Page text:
In April, 36,000 Make Switch to a Different Power Provider
In the first full month of California’s new, competitive market for electricity, a growing number of consumers and small businesses stuck their toes into the electron-buying pool, according to statistics released by the California Public Utilities Commission.
Slightly more than 36,000 homes and businesses picked a new electricity provider in April, significantly more than in any other month, perhaps indicating a grudging acceptance of the restructuring industry. Advertising was heavy during the month, both by new energy service providers and the publicly funded “Knowledge Is Power” informational campaign.
But the ranks of converts are still sparse. Of the state’s nearly 10 million eligible electricity customers, barely 1%, or slightly more than 97,000 to date, have exercised their ability to purchase power from any marketer they choose.
Since April 1, customers of the state’s seven investor-owned utilities--the biggest being Southern California Edison, Pacific Gas & Electric and San Diego Gas & Electric--have been able to buy their electric power from any of the dozens of energy marketers that have registered with the PUC. Customers were allowed to begin selecting new providers since last November. Customers who do not switch continue to receive their electricity from their previous utilities at prices set by the California Power Exchange market for electricity.
Since Jan. 1, residential and small-business customers of the utilities have received a 10% discount on their electric bills that is being financed by bonds.
“I’m very positive,” said Greg Conlon, the PUC commissioner who, as the agency’s president until three months ago, helped craft the deregulation plan.
“I had no expectations. You invite them to the dance and if no one comes, you’re disappointed,” he said.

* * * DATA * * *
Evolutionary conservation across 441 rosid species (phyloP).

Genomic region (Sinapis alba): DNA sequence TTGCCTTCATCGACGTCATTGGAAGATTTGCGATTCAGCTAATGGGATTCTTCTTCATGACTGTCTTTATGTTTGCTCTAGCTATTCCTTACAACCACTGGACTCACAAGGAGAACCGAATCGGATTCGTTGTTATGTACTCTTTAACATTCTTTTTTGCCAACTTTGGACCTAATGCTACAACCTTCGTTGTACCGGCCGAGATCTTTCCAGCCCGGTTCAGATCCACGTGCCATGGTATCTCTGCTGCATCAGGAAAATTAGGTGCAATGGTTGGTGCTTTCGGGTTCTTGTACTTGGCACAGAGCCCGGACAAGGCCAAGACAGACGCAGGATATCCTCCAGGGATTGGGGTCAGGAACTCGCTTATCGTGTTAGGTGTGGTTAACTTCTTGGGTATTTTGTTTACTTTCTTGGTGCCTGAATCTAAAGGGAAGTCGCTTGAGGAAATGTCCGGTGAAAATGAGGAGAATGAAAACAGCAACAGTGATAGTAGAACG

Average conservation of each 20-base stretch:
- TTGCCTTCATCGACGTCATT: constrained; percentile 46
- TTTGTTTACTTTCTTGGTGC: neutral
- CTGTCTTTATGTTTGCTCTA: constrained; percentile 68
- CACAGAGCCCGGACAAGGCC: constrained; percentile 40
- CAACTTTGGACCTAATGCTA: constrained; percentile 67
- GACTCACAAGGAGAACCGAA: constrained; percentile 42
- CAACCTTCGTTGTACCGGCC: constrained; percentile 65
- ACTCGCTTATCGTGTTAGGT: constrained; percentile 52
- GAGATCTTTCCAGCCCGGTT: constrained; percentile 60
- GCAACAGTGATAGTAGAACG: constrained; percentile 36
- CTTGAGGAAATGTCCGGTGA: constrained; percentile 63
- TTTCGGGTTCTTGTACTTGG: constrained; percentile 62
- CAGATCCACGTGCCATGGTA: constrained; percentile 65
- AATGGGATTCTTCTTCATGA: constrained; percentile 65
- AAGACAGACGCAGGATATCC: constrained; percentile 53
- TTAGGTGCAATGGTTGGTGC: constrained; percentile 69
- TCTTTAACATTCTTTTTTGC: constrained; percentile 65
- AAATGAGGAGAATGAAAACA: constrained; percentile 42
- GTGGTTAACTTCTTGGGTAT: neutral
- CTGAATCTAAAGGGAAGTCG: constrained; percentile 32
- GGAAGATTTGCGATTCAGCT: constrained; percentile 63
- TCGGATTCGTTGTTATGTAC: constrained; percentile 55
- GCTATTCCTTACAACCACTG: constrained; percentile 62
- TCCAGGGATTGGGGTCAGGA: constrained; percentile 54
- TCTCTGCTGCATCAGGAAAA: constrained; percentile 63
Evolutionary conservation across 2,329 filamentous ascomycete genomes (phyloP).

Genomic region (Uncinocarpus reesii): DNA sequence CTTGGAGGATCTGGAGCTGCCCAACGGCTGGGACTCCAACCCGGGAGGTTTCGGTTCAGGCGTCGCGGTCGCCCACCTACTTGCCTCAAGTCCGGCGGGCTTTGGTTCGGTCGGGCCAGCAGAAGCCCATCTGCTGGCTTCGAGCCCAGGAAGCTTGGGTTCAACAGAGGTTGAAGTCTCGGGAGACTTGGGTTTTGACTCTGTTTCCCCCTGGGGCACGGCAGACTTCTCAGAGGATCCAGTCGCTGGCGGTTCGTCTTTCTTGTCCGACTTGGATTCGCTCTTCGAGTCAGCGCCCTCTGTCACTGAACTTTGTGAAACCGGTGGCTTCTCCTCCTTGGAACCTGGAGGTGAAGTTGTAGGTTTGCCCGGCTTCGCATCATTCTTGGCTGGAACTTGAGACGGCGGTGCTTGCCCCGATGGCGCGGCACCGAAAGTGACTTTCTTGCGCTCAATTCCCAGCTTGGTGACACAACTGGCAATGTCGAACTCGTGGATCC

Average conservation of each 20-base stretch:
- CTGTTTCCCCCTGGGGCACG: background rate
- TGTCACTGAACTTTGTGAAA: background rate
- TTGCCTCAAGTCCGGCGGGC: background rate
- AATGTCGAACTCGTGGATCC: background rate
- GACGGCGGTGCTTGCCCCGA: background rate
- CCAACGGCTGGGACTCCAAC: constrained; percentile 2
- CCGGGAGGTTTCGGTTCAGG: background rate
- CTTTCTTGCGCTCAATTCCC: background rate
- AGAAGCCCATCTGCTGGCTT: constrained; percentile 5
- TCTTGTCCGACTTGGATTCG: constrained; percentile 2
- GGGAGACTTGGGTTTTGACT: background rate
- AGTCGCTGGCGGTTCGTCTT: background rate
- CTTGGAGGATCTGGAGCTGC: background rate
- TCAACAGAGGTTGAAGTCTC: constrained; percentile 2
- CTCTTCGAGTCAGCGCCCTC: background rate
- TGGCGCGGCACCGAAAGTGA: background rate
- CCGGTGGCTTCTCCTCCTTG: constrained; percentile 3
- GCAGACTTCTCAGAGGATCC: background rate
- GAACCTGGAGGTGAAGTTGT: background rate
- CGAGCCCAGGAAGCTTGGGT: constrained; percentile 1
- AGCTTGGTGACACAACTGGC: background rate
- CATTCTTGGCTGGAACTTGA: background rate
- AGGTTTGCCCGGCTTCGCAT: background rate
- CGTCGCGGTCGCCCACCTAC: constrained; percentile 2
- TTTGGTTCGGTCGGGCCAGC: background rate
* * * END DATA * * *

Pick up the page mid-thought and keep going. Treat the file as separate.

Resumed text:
Conlon said he is encouraged by media reports that the large energy service providers have garnered more than $3 billion, or more than 13%, of the state’s $23-billion electricity market--a level of business that new telecommunications companies didn’t reach until 18 months after that market was opened to competition.
“There appears to be more awareness” among electricity users of the new-found ability to switch energy service providers, said Diane Sable, spokeswoman for PG&E; Energy Services, an unregulated affiliate of San Francisco-based Pacific Gas & Electric. For example, PG&E; Energy Services, one of the biggest and most successful of the new energy marketers, announced a $120-million contract in April to provide electricity and energy services to the Rite Aid drugstore chain.
In all, 25,459 residential customers of the three big utilities asked to be switched to a new energy service provider in April, compared with 18,530 in March. Some 8,516 small commercial users requested a change in April, compared with 2,725 in March. The total kilowatt usage represented by these customers was not available for all utilities.
Slightly fewer large commercial and industrial users elected to pick new electricity providers in April, slipping to 1,443 from 1,823 in March.
“A lot of them are laying back in the bushes and waiting,” Conlon said. “I would encourage companies to go out and cut the best deal.”
But electricity shoppers are finding the new market confusing and not very rewarding, said Michael Shames, executive director of United Consumer Action Network in San Diego. The consumer advocacy group just completed a survey of all the new energy service providers and what prices and terms they were offering, which will be released soon, he said.
“The headline will be: ‘Why Bother?’ ” Shames said. “It’s a hassle and it’s confusing” to shop for electricity and the discounts are not that good, he said.